Some favorites versions, then, of an old song, easy to play and sing, its renewed relevance ever on our tongues as we continue our fight against the machine. Join us as we flesh out a vast and varied set of and beyond the American range, from the high-intensity Appalachian bounce of The Mammals to The Downtown Shimmy’s harmonica-driven blues, from Snakefarm’s psychedelic funk to the frenetic energy of Del McCoury’s high tenor wail, from Chris Jones’ gospelgrass to French duo Lonesome Day’s slow walking blues, from Thomas Hellman’s chug-along Quebecois trainsong to the hoot and holler of new primitive Appalachian interpreter Lebo Jenkins, plus the neo-traditional feminist turn of Elizabeth LaPrelle, a deconstructed atmosphere from Daniel Dutton, and the regionally diverse and differentiated grit of American-and-beyond singer-songwriters and cultural ambassadors Eric Bibb, Willie Watson, Andrew Calhoun, Billy Bragg and Joe Henry, Tim O’Brien, and David Broad.

John Henry, Covered In Folk
A Single Song Sunday Mix

Always ad-free and artist-centric, Cover Lay Down has been exploring the ethnographic intersection of folkways and coversong since 2007 thanks to the support of artists, labels, promoters, and YOU. So do your part: listen, love, like, and above all, purchase the music, the better to keep it alive.

And if, in the end, you’ve got goodwill to spare, and want to help keep the music flowing? Please, consider a contribution to Cover Lay Down. All gifts go directly to bandwidth and server costs; all donors receive undying praise, and a special blogger-curated gift mixtape of over 50 well-loved but otherwise unshared covers from 2016-2017, including exclusive live covers from our very own Unity House Concert series.

2 comments » | Billy Bragg, Single Song Sunday, Tradfolk, Willie Watson

Single Song Snowday: The Weight
(On Finding Balance with The Band)

January 27th, 2015 — 2:31pm

We’re fattening up my daughter, by which I mean that a year into her diagnosis of Crohn’s Disease she has trained herself to eat so little that she has grown dangerously thin and bony. The doctor has prescribed a 2500 calorie diet. And so the closet gets filled with sticky and salt, donuts and cookies in small packages, and we spend the day asking if she’s eaten, and can she eat again.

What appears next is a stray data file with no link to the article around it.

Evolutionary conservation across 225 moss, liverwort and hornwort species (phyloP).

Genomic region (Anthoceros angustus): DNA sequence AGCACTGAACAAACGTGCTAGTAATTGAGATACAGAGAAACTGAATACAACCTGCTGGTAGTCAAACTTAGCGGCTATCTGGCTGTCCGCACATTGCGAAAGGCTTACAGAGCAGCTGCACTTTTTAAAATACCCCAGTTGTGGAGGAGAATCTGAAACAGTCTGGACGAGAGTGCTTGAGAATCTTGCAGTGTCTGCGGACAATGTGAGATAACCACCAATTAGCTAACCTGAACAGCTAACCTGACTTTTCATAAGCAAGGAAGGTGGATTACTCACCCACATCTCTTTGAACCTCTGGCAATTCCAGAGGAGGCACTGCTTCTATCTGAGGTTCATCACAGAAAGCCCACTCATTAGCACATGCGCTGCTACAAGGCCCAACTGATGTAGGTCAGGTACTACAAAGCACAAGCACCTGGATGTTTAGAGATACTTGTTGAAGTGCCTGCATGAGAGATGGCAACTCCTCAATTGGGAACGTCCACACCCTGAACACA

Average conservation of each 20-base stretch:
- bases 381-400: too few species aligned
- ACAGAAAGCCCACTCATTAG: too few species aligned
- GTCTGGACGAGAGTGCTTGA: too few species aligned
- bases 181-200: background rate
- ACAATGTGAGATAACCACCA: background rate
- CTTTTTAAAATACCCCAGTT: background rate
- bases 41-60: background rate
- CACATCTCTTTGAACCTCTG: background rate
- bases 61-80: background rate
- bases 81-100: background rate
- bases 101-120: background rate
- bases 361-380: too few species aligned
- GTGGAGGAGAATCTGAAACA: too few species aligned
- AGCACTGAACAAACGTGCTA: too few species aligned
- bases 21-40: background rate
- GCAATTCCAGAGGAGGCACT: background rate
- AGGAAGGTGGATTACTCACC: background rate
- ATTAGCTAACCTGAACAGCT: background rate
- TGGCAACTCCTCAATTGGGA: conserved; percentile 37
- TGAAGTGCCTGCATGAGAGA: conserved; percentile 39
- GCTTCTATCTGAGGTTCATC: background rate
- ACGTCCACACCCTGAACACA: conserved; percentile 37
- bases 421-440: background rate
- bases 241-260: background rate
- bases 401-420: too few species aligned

Two months ago, we had the opposite problem. The wee one wasn’t so wee after 6 months of steroids, and unlike her elder sister the stick figure, the nine year old cares about her looks; so much, in fact, that she’s asked me not to go into further detail here. Suffice it to say: so go the trials and tribulations of the immunodeficient, as we learn to balance the world on our shoulders, and live in the moment always.

Last year, before the wee one presented with her sister’s disease, I watched from the window as she tried in vain to apply her smaller form to the sledding hill, and trudged back, forlorn and angry, alone in the midst of a familial refocusing not yet hers to claim. But lifelong illnesses wax and wane, and today is a good day, brought on by too much snow and a rare day at home together. The roads are closed, and the sleds inflated; the girls huddle by their electric fireplace in the everything room, watching TV and preparing their bodies for a foray into the cold together. The weight lifts, and we are at peace with the world.

The Band is hard to collect through coverage; their chosen name is essentially un-googleable, confounding the collector’s usual search strategies. But the ragtag group of Canadian roots rockers that once formed the backbone of Dylan’s fuller sound is worth pursuit: their songbook still sings loud and clear through radioplay; their influence on the modern soundscape is clearly evident in the vast collection of coverage we have featured on these pages, all the way back to our very first post, where we celebrated Richard Shindell’s 2007 cover album with his version of Acadian Driftwood.

While often a delight, then, it’s no surprise to find The Band still covered. Their canon at its best is both electric with energy and highly narrative, its downtrodden everymen and eminently singable verse-chorus-verse structure ripe for interpretation. And although deep cuts covered bring a special and unique opportunity to reconsider their collection, there’s nothing so spiritually uplifting, in my mind, as The Weight.

Although spectacular on its own merits, and recognizably spread in short form in the film Easy Rider and concert footage from Woodstock, like many of our Single Song feature subjects, The Weight settled into the American Songbook after some particularly distinctive cross-genre coverage, including early versions by Aretha Franklin, Jackie DelShannon, and Diana Ross and The Supremes, which blanketed the genre spectrum with the song between 1968 and 1969. But the song, described by PBS as a masterpiece of Biblical allusions, enigmatic lines and iconic characters, is clearly one of The Band’s favorite songs to perform, as well. It appears on three separate live albums released in the seventies, and twice in The Band’s seminal concert film The Last Waltz – once in live performance, and once as a coda, in the studio with The Staple Singers.